Letter to a Novice Oblate (VI)

| | Comments (1)

benedict+and+scholastica.JPG

On this day before the feast of Saint Scholastica, I thought it appropriate to post this detail of an altarpiece painting of Saint Scholastica in prayer together with her brother, Saint Benedict. It is the work of one Lorenzo Monaco (+1423 or 1424), and can be found in The National Gallery, London.

My very dear Novice Oblate,

A Cycle of Prayer

Benedictine life is a marked by a daily, weekly, and yearly cycle of prayer. Saint Benedict urges that we "give ourselves frequently to prayer" (RB 4:56). He calls the corporate prayer of the monks "the Work of God" (Opus Dei), to which "nothing is to be preferred" (RB 43:3). A primary reason for becoming a Benedictine Oblate is the desire to deepen, strengthen and intensify a life of liturgical prayer.

Enter, then, wholeheartedly into the Liturgical Year, allowing your daily life to be colored by the Church's ceaseless round of sacred seasons, fasts and festivals. Learn to esteem the Church's sacramentals and manifold blessings.

Lent

Saint Benedict urges his monks to "keep the days of Lent with a special purity of life and also at this holy season to make reparation for the failings of other times" (RB 49: 2-3). "Reading, compunction of heart, and abstinence" (RB 49:4) will prepare you to enter through the Cross of Christ into the joy of His resurrection. Spontaneously in the joy of the Holy Spirit, you will offer God during Lent some "reduction of food and drink for the body, or of sleep, or of talkativeness or looseness in speech, and so with the joy of spiritual desire look forward to holy Pascha" (RB 49:6-7).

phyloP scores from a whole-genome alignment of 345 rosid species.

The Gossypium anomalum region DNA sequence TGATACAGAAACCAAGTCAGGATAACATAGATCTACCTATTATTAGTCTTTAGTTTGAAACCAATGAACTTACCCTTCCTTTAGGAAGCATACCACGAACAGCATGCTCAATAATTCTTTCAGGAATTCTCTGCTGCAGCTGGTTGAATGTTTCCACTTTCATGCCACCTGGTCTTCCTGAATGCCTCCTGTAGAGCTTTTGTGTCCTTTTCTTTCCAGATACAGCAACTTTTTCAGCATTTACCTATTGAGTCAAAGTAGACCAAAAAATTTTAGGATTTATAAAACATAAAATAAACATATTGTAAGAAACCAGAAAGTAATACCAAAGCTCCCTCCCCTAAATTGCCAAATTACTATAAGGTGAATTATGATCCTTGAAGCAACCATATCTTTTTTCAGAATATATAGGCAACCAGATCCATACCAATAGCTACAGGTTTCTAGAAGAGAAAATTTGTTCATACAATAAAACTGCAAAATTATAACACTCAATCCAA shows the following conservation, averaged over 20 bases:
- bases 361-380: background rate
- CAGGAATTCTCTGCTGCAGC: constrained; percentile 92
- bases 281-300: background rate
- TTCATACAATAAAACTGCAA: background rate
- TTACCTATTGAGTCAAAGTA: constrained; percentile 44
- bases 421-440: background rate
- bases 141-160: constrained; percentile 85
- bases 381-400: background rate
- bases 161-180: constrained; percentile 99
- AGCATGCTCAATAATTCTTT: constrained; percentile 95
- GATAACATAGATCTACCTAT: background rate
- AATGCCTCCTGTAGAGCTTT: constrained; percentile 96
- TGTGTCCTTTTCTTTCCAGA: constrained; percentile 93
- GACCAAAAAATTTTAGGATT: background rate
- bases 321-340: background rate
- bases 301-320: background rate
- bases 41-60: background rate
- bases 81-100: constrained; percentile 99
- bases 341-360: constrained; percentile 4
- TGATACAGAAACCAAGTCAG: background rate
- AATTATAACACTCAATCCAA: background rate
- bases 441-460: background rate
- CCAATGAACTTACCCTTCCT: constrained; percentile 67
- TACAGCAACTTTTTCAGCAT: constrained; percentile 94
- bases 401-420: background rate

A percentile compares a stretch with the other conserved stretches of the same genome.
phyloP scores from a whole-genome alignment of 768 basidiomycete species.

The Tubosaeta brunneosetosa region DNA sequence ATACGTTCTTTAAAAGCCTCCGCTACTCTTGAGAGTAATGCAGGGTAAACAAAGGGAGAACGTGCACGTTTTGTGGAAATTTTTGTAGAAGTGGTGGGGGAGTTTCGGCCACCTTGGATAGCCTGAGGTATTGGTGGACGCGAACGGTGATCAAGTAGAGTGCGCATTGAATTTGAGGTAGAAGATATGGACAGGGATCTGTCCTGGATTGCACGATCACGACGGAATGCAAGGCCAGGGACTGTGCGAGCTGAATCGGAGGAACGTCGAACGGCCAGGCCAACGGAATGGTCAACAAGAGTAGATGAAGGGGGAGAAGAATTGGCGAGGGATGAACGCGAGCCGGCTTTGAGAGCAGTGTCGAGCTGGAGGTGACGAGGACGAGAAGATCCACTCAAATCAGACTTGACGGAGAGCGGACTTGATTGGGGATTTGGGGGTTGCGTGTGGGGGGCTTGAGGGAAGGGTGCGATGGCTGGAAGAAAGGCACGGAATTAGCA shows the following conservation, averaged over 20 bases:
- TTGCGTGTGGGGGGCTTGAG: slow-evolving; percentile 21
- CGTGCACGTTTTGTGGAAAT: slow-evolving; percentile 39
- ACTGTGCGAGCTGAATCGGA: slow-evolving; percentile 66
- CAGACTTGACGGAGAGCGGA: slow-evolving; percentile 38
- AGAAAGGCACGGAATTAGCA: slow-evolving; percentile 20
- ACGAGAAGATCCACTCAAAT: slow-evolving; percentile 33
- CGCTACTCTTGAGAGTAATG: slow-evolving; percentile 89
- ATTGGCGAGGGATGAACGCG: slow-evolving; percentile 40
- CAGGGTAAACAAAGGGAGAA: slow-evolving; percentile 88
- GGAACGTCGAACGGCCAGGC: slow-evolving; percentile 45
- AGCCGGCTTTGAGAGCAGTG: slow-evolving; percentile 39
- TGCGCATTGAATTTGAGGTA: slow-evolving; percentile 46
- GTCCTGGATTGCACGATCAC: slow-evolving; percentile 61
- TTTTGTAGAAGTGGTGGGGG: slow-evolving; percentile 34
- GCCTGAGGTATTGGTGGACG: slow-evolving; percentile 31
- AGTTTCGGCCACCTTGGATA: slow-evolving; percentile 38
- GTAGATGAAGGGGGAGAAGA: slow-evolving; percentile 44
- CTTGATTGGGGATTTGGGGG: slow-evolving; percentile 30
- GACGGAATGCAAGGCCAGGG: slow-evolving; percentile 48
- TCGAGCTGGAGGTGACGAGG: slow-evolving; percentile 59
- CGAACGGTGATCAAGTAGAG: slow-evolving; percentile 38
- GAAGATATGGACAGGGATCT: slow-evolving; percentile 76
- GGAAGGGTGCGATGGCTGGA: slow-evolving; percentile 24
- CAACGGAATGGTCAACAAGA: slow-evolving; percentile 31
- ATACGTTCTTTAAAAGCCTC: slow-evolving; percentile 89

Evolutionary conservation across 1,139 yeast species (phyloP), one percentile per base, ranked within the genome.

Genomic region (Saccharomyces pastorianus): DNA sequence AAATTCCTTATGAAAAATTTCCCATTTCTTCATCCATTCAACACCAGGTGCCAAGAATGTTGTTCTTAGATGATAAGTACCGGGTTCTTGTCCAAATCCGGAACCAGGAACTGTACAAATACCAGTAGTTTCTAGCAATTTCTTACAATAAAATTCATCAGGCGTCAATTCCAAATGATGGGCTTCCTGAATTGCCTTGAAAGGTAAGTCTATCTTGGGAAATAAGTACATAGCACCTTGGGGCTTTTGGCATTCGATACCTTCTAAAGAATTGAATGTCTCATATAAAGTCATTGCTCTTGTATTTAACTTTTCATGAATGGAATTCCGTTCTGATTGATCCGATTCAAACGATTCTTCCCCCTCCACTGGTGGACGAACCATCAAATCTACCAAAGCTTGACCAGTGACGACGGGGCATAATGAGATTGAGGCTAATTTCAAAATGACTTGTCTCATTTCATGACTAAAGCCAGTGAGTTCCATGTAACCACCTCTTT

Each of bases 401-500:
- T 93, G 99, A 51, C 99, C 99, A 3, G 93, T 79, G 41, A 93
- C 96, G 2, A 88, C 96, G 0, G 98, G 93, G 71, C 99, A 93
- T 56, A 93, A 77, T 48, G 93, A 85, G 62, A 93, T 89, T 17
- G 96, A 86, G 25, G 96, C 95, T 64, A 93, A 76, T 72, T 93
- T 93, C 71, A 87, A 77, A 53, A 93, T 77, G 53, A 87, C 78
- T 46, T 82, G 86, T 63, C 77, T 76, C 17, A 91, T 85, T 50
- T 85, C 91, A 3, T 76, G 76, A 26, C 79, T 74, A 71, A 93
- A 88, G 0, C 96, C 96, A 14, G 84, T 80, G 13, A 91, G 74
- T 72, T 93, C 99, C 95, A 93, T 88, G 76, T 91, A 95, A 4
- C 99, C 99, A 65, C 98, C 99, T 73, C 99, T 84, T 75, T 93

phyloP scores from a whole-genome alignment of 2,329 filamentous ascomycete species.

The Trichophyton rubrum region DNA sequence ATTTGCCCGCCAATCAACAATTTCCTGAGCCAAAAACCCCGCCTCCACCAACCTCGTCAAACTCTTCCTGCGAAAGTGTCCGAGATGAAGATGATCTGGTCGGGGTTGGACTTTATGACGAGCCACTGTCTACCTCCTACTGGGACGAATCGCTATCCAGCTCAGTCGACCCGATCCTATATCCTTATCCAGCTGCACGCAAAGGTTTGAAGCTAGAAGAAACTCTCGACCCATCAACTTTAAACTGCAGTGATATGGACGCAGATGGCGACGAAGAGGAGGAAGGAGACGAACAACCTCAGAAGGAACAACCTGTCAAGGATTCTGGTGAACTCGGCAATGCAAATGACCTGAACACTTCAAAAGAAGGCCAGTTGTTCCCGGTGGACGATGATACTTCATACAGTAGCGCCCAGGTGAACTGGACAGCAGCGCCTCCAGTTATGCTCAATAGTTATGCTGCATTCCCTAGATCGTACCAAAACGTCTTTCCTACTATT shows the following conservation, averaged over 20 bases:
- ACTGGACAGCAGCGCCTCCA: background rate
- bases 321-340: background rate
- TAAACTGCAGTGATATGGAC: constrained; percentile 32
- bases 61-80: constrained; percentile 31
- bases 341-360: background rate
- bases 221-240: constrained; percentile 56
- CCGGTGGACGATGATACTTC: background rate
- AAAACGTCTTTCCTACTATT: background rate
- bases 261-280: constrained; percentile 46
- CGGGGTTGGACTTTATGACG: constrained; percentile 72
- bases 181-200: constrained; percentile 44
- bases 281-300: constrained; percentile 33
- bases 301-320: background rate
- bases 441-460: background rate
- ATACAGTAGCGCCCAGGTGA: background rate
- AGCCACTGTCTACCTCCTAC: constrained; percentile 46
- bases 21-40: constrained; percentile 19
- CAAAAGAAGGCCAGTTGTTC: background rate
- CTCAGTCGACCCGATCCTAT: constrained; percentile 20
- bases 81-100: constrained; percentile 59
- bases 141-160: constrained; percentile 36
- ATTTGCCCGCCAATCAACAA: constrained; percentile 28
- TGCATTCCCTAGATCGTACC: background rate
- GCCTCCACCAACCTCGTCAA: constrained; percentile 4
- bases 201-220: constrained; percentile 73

The Paschal Triduum

The heart of the Liturgical Year pulsates in the Three Days that commemorate Our Lord's death, burial, and rising from the dead: Good Friday, Holy Saturday, and Holy Pascha, the Sunday of the Lord's Resurrection. Make every effort to participate in the liturgical celebrations of the Paschal Triduum in your parish church or, when opportune, in a Benedictine monastery where the liturgy is carried out with fitting solemnity and with a beauty worthy of the holy mysteries.

Thursday: A Weekly Corpus Christi

Each Thursday, renew the mystery of the first Holy Thursday of the Supper of the Lord, and of the feast of Corpus Christi; enter into the Cenacle where Our Lord instituted the Sacraments of the Priesthood and of His Body and Blood. Read and meditate the discourse He pronounced in the Cenacle: John 13:1-17: 26.

Take time, in particular, to linger over Our Lord's High Priestly Prayer, John 17:1-26; it is an inexhaustible source of charity, light, and unity. You will find it especially helpful, in this regard, to study the Holy Father's discourse at the General Audience of Wednesday, 25 January 2012. You will find it here.

Keeping Festival